Instead of constantly reminding them to stop spending let them spend (within reason, of course.) See how much money you can allocate toward discretionary spending, whether it’s $50 or $100 or $200 per month or more. Put that amount of money on a pre-paid debit card every month and tell your spouse they can use it to buy whatever they want. The catch is that when the money is out, it’s out until the next month when it is automatically refilled.

An allowance does two things. First, it enables your spouse to spend without feeling guilty or hiding anything from you. They can also spend free from judgement, so if they want to use their entire allowance on just one shirt, that’s for them to decide, not you.

The second benefit is that it teaches them to save their money. If they spend it all in the first week, they have to wait three more weeks before it refills. This, along with counseling or digging deep to understand why they spend, can truly help to change this habit once and for all.

Are you married to a chronic spender don't know how to get them to stop? Here are some helpful tips to get them on the path to stop spending.

Follow Through

 

It’s important to note that the process above may take a few months or longer. Working through tough emotional issues when it comes to spending money will take time, acceptance and a willingness to change. Be there for your spouse as hard as it is and don’t give up on them.

Try to be supportive, patient, and work with them to help them see that chronic spending doesn’t help anyone; it only hurts your collective financial future. Luckily, with enough patience and hard work, both you and your spouse can work together to create healthier spending habits for your family.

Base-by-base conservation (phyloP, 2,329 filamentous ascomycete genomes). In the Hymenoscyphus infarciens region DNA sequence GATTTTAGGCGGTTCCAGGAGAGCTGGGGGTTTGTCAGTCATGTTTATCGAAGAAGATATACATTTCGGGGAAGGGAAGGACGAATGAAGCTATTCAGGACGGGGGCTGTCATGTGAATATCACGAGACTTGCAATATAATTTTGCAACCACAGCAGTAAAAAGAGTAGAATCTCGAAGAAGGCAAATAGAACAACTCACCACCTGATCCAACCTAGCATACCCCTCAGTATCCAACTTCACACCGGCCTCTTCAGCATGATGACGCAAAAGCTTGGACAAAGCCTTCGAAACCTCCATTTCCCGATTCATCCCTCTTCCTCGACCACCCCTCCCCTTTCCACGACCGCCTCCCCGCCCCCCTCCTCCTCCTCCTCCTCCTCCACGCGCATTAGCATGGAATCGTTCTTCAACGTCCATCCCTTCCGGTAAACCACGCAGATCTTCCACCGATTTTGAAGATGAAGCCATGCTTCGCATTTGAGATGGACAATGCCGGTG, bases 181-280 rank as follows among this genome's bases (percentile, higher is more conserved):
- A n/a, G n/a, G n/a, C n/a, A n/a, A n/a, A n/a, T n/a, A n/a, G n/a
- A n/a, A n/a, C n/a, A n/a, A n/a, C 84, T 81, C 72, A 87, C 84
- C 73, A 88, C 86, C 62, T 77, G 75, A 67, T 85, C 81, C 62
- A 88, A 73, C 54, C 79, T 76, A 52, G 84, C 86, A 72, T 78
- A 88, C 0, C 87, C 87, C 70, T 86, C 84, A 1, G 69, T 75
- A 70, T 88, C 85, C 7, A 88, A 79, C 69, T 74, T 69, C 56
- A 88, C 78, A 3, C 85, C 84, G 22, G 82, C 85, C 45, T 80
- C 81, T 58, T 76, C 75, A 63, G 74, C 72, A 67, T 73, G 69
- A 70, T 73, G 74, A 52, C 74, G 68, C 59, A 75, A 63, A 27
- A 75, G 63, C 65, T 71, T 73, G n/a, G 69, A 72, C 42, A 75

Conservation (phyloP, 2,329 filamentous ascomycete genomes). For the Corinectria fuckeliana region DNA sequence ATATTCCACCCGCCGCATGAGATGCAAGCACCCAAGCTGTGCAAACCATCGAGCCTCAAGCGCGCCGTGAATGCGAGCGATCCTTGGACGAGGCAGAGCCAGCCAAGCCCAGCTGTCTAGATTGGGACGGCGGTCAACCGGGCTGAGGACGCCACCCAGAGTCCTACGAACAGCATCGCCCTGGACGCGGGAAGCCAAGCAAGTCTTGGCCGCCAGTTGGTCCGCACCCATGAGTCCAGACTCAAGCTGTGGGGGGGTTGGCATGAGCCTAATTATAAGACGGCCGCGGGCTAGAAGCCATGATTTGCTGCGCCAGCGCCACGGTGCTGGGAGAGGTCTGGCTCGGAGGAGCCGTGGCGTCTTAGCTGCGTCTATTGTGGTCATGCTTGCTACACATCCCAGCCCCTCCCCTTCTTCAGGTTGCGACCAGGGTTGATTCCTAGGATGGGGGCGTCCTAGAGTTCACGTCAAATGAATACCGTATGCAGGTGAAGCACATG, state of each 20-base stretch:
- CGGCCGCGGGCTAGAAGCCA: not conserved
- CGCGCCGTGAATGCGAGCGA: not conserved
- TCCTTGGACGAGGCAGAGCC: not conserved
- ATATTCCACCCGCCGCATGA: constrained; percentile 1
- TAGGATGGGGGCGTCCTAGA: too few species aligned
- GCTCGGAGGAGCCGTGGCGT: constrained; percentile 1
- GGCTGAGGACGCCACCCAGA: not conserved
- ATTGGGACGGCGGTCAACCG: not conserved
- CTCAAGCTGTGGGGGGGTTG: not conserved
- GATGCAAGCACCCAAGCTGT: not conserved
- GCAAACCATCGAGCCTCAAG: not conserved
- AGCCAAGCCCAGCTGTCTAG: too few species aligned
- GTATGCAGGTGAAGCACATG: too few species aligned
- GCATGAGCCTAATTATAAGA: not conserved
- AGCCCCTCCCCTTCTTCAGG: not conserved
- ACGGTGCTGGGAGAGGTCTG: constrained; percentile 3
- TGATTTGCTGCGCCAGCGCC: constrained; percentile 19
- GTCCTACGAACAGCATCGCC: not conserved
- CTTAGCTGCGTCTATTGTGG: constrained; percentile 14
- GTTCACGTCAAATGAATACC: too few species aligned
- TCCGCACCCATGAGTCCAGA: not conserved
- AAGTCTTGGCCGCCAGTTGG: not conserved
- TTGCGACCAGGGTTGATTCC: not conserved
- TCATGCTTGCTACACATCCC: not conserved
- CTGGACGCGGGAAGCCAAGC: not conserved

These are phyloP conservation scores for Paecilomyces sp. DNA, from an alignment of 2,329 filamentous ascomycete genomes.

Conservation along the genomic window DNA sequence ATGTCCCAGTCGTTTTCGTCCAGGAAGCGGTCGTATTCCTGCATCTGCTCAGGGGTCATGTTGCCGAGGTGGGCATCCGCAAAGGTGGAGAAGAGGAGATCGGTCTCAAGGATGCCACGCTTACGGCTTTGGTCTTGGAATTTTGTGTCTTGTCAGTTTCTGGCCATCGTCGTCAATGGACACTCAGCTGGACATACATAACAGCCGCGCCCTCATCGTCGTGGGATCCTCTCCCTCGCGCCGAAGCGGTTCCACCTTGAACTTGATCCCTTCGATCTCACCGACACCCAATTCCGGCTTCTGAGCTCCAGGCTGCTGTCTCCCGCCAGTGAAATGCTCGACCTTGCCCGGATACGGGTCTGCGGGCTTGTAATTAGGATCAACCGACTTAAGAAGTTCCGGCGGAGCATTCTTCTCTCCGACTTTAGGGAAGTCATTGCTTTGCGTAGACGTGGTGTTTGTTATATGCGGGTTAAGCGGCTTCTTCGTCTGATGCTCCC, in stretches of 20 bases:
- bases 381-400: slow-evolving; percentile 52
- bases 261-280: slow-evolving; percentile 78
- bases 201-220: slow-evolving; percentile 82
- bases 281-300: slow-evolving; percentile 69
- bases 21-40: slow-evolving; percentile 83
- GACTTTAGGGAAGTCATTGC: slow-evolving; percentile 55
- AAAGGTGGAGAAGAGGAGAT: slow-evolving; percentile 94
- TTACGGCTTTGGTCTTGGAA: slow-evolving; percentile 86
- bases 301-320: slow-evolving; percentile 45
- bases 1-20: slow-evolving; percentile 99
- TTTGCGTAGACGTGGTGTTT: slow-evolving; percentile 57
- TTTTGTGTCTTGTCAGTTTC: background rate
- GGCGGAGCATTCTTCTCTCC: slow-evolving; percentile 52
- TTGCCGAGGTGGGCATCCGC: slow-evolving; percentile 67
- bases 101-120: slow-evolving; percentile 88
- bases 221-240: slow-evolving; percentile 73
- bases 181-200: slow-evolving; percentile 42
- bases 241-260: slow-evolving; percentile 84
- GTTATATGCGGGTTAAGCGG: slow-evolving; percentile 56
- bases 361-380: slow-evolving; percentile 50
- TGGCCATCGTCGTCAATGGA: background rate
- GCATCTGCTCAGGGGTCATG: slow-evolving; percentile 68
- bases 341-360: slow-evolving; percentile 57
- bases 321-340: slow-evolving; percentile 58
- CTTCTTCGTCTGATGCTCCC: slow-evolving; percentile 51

Are you married to a chronic spender? What have you done to try to help them change? Are you a recovering spender? How did you get to the root of what was driving you to overspend? What did you do to adopt new habits?

The following two tabs change content below.
Catherine Alford is the go to personal finance expert for parents who want to better their finances and take on a more active financial role in their families.

8 Comments

  • Latoya @ Femme Frugality says:

    This is great advice, Cat! I love the idea of a prepaid debit card to reign in spending and help with developing better habits.

  • Kayla @ Shoeaholicnomore says:

    I think I need to get a prepaid debit card for myself. I’ve tried cash but I just don’t like carrying that much cash around with me all the time.

  • Anon says: